Teens and young people

What is therapy like?

If you’ve never seen a psychologist or counselor before, you might be wondering what will happen when you come in for your first appointment. Here’s some information that will help you get the most out of your sessions:

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In the first session

In your first appointment we will ask you lots of questions to get to know you and to work out how we can help. Sometimes we might use creative strategies to get to know you such as using games, drawing or pictures. Usually in the first few sessions we will also talk to your parents to get their view on things.

It can be hard at first

It can be really hard to see a psychologist for the first time, because emotional things can be hard to talk about. Our goal is to listen to you with empathy and without judgment. If you get upset or teary in the session don’t worry, this can happen sometimes. And it is OK.

You are in charge

Our aim is to understand how you see things and to work with you to make the changes you want to see in your own life. These are your sessions, and you get to set the agenda based on what is important to you. Therapy works best when you have some ideas about how you want things to be different and we work together to make the change happen.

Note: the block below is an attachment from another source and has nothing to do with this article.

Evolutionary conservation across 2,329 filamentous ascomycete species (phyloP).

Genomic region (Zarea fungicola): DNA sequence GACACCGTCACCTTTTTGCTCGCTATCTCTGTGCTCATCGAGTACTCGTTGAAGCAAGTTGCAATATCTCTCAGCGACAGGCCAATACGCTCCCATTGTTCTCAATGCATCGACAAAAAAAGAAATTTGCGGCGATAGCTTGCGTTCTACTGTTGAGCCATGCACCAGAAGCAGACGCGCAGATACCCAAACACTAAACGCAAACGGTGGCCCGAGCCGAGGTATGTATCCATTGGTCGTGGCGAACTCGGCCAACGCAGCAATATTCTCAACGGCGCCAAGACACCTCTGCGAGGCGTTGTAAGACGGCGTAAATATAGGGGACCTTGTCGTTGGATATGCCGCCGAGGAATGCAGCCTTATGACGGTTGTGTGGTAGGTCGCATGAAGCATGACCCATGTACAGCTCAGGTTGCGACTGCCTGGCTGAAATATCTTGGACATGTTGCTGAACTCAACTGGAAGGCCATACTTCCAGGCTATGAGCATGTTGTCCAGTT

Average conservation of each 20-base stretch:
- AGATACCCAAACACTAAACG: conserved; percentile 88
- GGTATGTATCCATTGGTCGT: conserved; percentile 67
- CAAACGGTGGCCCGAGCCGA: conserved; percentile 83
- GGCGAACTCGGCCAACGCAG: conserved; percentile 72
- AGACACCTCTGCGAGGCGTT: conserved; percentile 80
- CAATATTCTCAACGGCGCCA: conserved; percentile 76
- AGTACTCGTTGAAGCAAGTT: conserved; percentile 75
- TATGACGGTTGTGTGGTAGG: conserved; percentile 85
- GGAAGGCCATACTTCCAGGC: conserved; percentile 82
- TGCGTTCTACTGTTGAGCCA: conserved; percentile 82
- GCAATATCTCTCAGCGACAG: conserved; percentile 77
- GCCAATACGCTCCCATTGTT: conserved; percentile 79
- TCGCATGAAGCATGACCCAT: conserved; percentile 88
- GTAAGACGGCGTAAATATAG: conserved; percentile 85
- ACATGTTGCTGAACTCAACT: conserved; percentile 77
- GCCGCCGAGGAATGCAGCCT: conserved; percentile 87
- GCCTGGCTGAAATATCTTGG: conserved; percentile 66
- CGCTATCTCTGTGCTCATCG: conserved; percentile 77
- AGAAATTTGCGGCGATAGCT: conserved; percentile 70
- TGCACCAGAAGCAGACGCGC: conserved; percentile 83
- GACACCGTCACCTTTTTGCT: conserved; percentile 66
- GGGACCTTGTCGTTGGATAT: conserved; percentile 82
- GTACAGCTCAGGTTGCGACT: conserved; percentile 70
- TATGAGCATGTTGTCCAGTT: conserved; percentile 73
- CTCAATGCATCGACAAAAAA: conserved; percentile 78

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What if I don't want to attend therapy?

Sometimes it can be hard to attend a session with a psychologist if wasn’t really your idea to come to see us. Perhaps you feel like there isn’t really a problem, or that seeing a psychologist wouldn’t really help you. Perhaps it is the suggestion of your parents or of your school counselor. This can be a tricky situation for everyone to manage.  Just so you know, when you come in to see us, our goal is to listen to and understand you, and to find out ways to help make your life better.  Although the opinions and views of family members is important, in the end it is your view that counts.

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Is it confidential?

Confidentiality is really important to us. We want you to be able to talk to us about what is going on, confident in the knowledge that we will preserve your privacy. But there are limits to this – if we are concerned about potential harm to yourself or to someone else we will need to tell other people (such as your parents).

Parent involvement

Parents/guardians/grandparents are an important source of help and support. Sometimes it is useful to involve these people in therapy – if they know what is going on they can help you and encourage you. We will negotiate with you about what we need to discuss with your parents, and how best to involve them.

Think we can help? Get in touch.

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